Earlier this month, iPhone fans and detractors alike were abuzz on technical forums over what seemed to be a rather tricky bug in iOS.
According to the rumours, setting the date on your iPhone to 01 January 1970 would activate a time bomb in the device…
…so that when you next restarted it, it would freeze during bootup.
Even a complete firmware reinstall wouldn’t help, because the fresh copy of iOS would have the same boot-time bug, and a firmware reset doesn’t update the time.
So your phone would continue freezing every time you restarted, even after the firmware “fix.”
You can imagine what some self-styled security researchers took to doing in Apple Stores, just so they could tell their buddies:
Holy s***! It worked. iPad Pro out of commission.
Others, it seems, decided that a rumour like this was bound to be nonsense, and set out to prove it to themselves with a confidence that was as impressive as it was misguided.
All of this raises the questions, “Why 1970? And why New Year’s Day? Is it anything to do with flared trousers?”
We can’t talk to the sartorial question, but we can explain the significance of 1970.
On Unix-derived systems like iOS, the system time is stored as a non-negative integer (that’s fancy talk for “zero and up”) that is the number of seconds since 1970-01-01T00:00:00Z, which is exactly (OK, almost exactly*) when the decade of the 70s started at Greenwich in London.
In other words, midnight on New Year’s Day, 1970, is represented by the number zero in what’s known as the Unix epoch, and timestamps go up from there.
Unix time Conventional date and time ------------- ----------------------------------------------- 0 = 1970-01-01T00:00:00Z, start of the epoch 60 = One minute past midnight 86,400 = Midnight the next day (02 Jan 1970) 946,684,800 = Start of the current millennium (01 Jan 2000) 1,000,000,000 = 01:46:40 on Sunday, 09 Sep 2001 1,234,567,890 = 23:31:30 on Friday, 13 Feb 2009 1,414,213,562 = 05:06:02 on Saturday, 25 Oct 2014 (√2 x 1 billion) 2,147,483,647 = 03:14:07 on Tuesday, 19 Jan 2038 (doomsday time for signed 32-bit integers) 3,141,592,653 = 00:37:33 on Sunday, 21 July 2069 (π x 1 billion)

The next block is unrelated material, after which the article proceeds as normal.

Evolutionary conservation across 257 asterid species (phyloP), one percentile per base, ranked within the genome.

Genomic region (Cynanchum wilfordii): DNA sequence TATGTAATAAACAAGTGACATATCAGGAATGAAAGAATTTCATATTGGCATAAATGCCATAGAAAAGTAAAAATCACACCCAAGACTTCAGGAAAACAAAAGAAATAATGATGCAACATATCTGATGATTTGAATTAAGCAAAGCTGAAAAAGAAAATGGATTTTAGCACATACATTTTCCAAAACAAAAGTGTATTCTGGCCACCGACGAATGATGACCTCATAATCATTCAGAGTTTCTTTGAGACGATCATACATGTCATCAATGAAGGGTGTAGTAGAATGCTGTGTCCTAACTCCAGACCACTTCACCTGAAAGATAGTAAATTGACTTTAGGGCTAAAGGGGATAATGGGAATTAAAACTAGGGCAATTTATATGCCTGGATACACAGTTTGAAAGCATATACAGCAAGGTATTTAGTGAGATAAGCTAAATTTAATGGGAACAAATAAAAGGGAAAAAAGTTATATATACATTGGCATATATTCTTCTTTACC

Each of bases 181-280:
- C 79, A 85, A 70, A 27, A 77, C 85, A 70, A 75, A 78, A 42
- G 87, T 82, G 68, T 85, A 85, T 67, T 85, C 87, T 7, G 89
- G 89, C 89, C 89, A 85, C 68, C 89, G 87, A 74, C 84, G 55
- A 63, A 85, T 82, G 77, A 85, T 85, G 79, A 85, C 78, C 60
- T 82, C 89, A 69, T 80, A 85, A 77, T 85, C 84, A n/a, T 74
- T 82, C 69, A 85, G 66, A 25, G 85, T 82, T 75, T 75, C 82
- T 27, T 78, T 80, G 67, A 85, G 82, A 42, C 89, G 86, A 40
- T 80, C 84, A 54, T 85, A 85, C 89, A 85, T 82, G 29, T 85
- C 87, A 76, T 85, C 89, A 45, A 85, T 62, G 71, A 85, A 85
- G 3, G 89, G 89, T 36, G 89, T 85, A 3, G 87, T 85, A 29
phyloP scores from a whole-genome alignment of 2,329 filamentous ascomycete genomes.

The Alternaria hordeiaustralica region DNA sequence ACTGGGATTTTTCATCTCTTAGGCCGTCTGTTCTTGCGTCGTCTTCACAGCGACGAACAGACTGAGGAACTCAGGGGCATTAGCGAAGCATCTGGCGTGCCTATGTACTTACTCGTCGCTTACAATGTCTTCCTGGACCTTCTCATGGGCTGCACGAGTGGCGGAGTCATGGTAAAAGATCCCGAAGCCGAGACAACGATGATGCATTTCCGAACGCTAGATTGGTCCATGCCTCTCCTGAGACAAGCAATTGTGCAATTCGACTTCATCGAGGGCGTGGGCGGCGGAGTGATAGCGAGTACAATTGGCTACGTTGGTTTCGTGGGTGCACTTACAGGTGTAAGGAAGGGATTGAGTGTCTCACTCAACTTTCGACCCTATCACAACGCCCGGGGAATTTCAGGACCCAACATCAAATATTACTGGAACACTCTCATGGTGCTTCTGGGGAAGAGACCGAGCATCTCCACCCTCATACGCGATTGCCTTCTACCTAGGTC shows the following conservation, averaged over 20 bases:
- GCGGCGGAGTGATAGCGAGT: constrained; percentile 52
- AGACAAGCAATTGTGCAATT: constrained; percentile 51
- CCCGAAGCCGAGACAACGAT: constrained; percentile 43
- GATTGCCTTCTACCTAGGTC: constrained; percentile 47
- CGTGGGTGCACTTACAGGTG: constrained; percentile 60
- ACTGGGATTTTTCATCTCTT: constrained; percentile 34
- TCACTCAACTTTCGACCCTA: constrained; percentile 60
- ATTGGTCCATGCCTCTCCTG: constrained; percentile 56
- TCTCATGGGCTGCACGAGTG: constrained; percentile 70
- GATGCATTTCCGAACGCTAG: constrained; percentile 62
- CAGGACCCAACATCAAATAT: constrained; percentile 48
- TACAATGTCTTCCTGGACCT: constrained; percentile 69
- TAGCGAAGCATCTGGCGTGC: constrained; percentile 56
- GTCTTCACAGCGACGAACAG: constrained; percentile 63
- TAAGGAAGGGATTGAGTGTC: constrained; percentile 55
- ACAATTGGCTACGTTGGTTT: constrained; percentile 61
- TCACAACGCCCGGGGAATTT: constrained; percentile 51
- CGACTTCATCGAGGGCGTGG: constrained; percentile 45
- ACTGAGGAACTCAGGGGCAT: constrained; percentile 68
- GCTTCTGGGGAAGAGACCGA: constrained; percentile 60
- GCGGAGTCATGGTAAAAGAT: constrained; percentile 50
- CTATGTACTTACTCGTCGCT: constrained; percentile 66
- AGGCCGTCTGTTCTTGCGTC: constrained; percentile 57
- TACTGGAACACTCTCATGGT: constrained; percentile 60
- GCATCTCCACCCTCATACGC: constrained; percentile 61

Bugs involving Unix times of zero have happened before, not least because zero often has a special meaning in computer programs.
As well as meaning “the start of the 1970s,” it’s often used to denote a range of different situations, such as “FALSE” (meaning that an error happened), or “not-yet-used” (meaning something that hasn’t been changed from its default), or “nothing-out-of-the-ordinary” (meaning that an error did not happen).
When one value inside a program can be interpreted in different ways, problems can easily arise, especially when you think that in C programs and Unix shell scripts, zero sometimes means “it worked just fine” and sometimes means “it broke really badly.”
Combine that with a timestamp, which will never be zero unless someone deliberately sets the clock way back in time – something that might never happen during testing – and you have a recipe for a bug that is a zero day, literally and figuratively.
The good news is that Apple will be fixing this problem in the next release of iOS, version 9.3, so that this bricking trick will no longer work.
Apple’s HT205248 article suggests that the bug isn’t limited to a time of exactly zero, but to any time that’s within six months of zero. Presumably, if you keep your bricked iPhone charged up for the next six months so the clock’s still ticking, it will heal itself once the device thinks it’s mid-1970 again.
Better yet, if you have a device that was already bricked by the 1970 bug, you can register for Apple’s Beta program, reflash the latest pre-release firmware version (iOS 9.3 Beta 4), and when you restart…
…your iDevice should have a new lease on life.
[*] Times denoted by Z-for-Zulu are UTC, an absolute measure of time that is not exactly the same as Greenwich Time, a mean solar time. They differ by up to one second, but that’s a story for another timezone.